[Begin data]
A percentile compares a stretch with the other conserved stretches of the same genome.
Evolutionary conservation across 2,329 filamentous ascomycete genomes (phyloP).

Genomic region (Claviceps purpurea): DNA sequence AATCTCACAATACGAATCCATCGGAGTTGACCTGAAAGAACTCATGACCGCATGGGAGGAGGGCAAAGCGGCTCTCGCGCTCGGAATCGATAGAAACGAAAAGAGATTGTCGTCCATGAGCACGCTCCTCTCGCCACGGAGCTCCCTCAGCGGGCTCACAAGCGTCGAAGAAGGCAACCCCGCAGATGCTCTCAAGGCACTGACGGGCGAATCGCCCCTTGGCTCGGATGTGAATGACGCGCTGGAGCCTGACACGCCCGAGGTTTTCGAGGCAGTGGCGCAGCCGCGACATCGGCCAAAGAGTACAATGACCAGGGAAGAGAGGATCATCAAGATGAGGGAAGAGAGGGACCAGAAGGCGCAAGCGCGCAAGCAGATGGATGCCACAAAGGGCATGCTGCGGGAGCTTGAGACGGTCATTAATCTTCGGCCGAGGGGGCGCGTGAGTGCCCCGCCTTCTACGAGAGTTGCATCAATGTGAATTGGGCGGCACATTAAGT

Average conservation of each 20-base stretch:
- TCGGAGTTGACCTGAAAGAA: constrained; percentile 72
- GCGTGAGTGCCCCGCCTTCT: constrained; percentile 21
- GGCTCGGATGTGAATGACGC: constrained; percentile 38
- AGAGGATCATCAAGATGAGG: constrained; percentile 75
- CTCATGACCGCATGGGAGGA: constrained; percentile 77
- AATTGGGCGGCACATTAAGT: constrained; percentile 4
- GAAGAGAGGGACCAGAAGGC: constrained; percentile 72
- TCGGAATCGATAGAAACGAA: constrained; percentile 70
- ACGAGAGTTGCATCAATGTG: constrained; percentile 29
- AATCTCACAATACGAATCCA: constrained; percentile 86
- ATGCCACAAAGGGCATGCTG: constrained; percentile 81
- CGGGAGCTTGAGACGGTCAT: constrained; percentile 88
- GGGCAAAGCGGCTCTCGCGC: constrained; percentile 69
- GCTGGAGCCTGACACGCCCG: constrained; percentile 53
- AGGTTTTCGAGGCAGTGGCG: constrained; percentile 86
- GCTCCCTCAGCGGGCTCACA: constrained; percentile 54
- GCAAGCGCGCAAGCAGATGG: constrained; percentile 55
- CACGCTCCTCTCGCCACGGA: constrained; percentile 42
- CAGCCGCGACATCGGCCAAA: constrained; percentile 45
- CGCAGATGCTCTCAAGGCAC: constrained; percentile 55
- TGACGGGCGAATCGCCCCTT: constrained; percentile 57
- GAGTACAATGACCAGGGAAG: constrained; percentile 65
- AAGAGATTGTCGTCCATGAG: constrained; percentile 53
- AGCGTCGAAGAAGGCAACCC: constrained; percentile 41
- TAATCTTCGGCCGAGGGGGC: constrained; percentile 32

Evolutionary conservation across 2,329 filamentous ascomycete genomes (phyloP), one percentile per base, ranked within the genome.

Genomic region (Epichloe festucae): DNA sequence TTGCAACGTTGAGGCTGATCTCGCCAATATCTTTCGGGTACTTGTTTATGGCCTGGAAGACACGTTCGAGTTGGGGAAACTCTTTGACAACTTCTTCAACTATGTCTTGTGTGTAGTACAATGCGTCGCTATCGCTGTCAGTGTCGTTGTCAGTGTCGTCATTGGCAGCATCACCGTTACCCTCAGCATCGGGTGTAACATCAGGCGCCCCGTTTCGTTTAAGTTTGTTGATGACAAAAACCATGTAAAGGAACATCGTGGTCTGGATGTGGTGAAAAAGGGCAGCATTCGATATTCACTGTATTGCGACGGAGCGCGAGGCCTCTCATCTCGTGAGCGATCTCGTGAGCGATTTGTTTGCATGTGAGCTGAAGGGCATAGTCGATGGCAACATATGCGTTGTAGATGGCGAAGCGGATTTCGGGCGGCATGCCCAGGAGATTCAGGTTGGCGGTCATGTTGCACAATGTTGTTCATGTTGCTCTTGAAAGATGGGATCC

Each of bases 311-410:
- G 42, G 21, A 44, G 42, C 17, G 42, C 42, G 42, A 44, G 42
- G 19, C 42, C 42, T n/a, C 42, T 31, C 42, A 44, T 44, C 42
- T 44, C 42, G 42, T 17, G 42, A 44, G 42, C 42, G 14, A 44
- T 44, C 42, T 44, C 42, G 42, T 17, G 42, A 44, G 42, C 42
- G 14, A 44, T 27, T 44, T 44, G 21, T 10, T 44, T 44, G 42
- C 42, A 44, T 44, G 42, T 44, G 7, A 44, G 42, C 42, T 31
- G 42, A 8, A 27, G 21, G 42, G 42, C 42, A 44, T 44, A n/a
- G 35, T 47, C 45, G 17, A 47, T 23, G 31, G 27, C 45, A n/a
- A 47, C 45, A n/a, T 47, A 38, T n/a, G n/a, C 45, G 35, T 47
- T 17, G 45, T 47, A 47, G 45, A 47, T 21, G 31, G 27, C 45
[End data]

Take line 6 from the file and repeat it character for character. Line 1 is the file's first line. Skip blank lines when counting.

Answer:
- GCGTGAGTGCCCCGCCTTCT: constrained; percentile 21